Bronx Parking Development Co., the "nearly bankrupt Yankee Stadium garage company," could receive new taxpayer subsidies of more than $200M if "a financial bailout plan approved last month" by the Bloomberg administration goes through, according to Juan Gonzalez of the N.Y. DAILY NEWS. The Yankees and EPL club Manchester City, which co-own MLS club NYC FC, are offering to pay an estimated $25M "for one of the garages currently owned" by Bronx Parking Development, and "demolish that garage" to build a new $350M stadium for NYC FC. But under the bailout plan approved on Dec. 18 by the Bronx Parking Development BOD and the holders of its debt, the reorganized company "would pay no rent" until 2056 for more than 20 acres of city-owned land "where its other stadium garages are located." The company was supposed to pay $3.2M "annually in rent for the land, plus pay real estate taxes," under its '07 agreement for $237M in tax-exempt bonds it received to build the garages. However, the garages "were a financial disaster from day one, as Yankee fans shunned their sky-high rates of $35 on game days." As a result, the company "now owes more than" $50M in rent, taxes and penalties. The city under the reorganization plan "will lose all" of the $50M it is currently owed, plus another $150M in future rent (N.Y. DAILY NEWS, 1/6).

The Penguins after nearly a year of talks "still haven't been able to win the backing" of Hill District leaders for a proposed residential, office and commercial redevelopment on the publicly owned land where Civic Arena stood, according to Mark Belko of the PITTSBURGH POST-GAZETTE. Disagreement over affordable housing has been the "big stumbling block." Hill District leaders want 30% of the units "priced low enough to be within the means of lower-income residents," but the Penguins and their residential developer, St. Louis-based McCormack Baron Salazar, "have set the limit" at 20%. The Penguins "have been talking to various city and county officials," including members of Mayor-elect Bill Peduto's staff, "about the implications involved in increasing the level of affordable housing." The team said that it "likely would require some form of public aid to bridge the funding gap." This "could pose a challenge for Mr. Peduto, who has been trying to limit the amount of public money that goes into the development." While Penguins COO Travis Williams "still hopes to reach an agreement with Hill leaders, he noted the team at some point may have to press ahead if it is to meet an October deadline to start development." The Penguins "secured the rights" to the site in the '07 deal to build Consol Energy Center, and "must take down at least 2.8 acres of land in the fall or risk losing the rights to the parcels." The redevelopment issue "could pose the first development-related challenges" for Peduto, who takes office today. The site is considered among the most valuable pieces of real estate in the region" (PITTSBURGH POST-GAZETTE, 1/3).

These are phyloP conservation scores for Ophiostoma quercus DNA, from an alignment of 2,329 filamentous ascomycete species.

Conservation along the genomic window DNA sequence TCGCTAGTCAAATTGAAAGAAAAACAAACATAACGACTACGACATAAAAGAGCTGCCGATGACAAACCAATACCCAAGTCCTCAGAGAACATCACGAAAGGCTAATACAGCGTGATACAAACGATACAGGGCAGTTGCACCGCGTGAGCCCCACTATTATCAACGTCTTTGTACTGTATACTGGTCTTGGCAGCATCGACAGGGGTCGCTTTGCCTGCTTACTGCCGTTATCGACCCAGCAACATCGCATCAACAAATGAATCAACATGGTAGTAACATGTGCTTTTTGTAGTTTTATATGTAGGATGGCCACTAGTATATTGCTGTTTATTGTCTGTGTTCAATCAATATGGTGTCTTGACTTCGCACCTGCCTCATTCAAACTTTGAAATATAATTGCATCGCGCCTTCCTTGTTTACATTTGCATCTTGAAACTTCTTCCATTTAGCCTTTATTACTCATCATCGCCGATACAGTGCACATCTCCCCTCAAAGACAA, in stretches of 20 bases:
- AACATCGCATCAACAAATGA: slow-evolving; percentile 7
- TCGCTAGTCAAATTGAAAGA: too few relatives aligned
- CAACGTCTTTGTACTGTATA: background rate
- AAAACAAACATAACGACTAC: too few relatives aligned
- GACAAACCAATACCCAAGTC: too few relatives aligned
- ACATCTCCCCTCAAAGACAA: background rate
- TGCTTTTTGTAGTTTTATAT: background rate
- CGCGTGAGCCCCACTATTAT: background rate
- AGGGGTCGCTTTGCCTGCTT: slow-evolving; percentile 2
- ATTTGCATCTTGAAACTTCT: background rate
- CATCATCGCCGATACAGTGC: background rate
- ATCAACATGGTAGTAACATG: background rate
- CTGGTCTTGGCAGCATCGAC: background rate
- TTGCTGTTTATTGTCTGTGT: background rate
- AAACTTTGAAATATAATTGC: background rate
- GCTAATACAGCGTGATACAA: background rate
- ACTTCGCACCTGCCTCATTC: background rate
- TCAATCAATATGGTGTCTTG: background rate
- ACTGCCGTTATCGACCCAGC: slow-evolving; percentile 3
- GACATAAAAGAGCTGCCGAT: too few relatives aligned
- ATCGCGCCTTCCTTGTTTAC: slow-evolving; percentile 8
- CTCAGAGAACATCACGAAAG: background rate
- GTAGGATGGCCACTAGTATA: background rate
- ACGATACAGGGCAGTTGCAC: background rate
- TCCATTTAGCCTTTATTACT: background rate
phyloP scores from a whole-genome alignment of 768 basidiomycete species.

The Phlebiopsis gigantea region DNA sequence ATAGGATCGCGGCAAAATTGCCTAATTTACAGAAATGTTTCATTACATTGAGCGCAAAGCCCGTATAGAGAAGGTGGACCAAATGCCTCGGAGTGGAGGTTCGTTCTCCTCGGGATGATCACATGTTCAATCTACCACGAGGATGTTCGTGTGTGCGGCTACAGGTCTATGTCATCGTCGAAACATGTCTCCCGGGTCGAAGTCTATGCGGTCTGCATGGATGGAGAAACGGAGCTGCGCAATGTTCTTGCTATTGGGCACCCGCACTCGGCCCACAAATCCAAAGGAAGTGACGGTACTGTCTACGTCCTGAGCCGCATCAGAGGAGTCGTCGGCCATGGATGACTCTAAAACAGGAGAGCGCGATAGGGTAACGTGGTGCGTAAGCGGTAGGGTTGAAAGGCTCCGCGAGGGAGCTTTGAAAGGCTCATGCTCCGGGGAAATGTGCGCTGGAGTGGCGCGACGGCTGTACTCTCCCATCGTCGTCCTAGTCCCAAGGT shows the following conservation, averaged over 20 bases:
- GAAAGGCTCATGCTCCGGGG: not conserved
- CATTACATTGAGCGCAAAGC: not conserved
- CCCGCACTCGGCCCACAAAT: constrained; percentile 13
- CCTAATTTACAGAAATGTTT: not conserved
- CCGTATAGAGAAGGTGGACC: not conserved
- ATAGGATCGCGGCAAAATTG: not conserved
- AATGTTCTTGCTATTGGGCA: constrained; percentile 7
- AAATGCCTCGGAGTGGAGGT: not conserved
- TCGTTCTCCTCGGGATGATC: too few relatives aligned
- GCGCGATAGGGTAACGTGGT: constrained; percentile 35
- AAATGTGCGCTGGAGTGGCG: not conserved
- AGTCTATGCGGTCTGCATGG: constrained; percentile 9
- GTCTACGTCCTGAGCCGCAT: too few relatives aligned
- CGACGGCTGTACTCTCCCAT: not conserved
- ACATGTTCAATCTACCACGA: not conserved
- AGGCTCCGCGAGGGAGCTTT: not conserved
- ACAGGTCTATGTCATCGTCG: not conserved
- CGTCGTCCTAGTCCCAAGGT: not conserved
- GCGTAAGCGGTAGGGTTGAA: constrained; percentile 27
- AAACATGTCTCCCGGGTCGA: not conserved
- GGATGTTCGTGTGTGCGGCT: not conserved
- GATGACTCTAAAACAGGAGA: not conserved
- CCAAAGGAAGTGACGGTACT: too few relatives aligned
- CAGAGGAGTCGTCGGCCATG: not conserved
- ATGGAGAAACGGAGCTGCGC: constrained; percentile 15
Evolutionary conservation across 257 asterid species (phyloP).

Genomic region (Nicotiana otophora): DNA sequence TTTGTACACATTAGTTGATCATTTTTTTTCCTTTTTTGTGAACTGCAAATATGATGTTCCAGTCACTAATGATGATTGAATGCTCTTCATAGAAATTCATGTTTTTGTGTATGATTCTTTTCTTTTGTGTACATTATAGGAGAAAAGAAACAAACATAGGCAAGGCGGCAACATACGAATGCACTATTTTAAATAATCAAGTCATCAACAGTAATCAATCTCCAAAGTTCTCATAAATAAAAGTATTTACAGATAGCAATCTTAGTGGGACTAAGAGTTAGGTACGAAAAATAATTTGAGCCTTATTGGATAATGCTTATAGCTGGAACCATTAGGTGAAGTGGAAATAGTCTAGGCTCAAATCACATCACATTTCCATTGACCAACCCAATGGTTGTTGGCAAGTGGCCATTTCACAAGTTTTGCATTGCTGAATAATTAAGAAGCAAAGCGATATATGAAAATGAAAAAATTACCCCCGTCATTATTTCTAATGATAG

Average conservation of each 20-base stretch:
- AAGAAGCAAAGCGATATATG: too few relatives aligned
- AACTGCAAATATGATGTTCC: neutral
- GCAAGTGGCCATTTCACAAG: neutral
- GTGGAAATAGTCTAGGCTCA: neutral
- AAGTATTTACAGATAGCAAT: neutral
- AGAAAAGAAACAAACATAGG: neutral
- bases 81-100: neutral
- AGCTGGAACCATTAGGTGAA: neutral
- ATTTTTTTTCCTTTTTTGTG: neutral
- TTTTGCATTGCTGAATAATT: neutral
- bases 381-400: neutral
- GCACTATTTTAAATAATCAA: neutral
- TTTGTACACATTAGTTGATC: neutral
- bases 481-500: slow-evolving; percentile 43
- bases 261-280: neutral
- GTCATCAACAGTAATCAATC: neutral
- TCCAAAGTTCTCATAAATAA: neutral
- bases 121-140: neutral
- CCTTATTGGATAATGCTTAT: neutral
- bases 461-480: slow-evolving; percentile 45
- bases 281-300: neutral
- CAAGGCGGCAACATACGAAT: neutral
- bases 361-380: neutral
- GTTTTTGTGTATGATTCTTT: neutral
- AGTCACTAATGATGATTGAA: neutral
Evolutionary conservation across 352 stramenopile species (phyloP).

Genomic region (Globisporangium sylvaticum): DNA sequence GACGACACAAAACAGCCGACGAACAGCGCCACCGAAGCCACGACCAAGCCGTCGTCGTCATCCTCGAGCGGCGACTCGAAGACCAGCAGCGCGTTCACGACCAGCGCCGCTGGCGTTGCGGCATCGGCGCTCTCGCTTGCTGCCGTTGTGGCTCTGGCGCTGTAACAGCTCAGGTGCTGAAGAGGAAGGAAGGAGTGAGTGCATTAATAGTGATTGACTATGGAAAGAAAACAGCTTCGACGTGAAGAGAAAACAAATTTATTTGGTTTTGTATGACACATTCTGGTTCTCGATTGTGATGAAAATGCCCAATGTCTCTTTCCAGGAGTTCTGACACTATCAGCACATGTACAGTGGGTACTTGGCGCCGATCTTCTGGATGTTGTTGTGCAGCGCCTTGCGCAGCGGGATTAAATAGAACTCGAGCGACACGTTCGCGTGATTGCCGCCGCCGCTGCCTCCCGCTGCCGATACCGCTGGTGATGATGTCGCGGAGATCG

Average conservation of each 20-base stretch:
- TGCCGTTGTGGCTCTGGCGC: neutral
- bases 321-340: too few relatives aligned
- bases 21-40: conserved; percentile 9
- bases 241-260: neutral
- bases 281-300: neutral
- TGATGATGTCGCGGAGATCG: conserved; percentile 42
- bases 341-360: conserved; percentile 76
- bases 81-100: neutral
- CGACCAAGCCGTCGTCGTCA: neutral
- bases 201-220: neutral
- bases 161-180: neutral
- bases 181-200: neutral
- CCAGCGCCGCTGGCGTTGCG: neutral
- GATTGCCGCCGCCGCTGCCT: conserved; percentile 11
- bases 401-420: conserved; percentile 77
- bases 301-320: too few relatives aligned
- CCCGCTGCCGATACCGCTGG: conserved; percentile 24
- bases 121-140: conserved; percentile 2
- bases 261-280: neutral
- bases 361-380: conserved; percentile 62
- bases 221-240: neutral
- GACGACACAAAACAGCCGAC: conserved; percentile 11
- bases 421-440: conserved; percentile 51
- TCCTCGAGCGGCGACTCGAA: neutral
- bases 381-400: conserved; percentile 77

ESPN BOSTON's Mike Reiss noted construction is underway at Gillette Stadium, "with plans to add 25,000 square feet to the east side of the stadium." Patriots President Jonathan Kraft said that the team's video and scouting departments "currently are housed above the team's football operations wing, but will move down." He added, "We need more space, we need more technology-related capabilities" (, 1/5).

DEM BUMS' DIGS: In L.A., Bill Shaikin reported the Dodgers are "introducing lookout spots above the bullpens next season, enabling fans to consume a Dodger dog or a drink" while watching the team's pitchers warm up. The lookouts are "the focal point of a modest Dodger Stadium expansion beyond the foul poles in left and right fields." The Dodgers "would like those spaces to develop into gathering areas for fans, with concession stands to be added there and the merchandise tents to be replaced by permanent team stores" (L.A. TIMES, 1/4).

A NEW LEAF: In Toronto, Dave Feschuk reported that Maple Leaf Sports & Entertainment has "filed an application to the municipal authorities to erect a monument honouring former players that will reside in or around Maple Leaf Square." The piece will "likely be rolled out as part of the club's centennial of its 1917 founding" (TORONTO STAR, 1/4).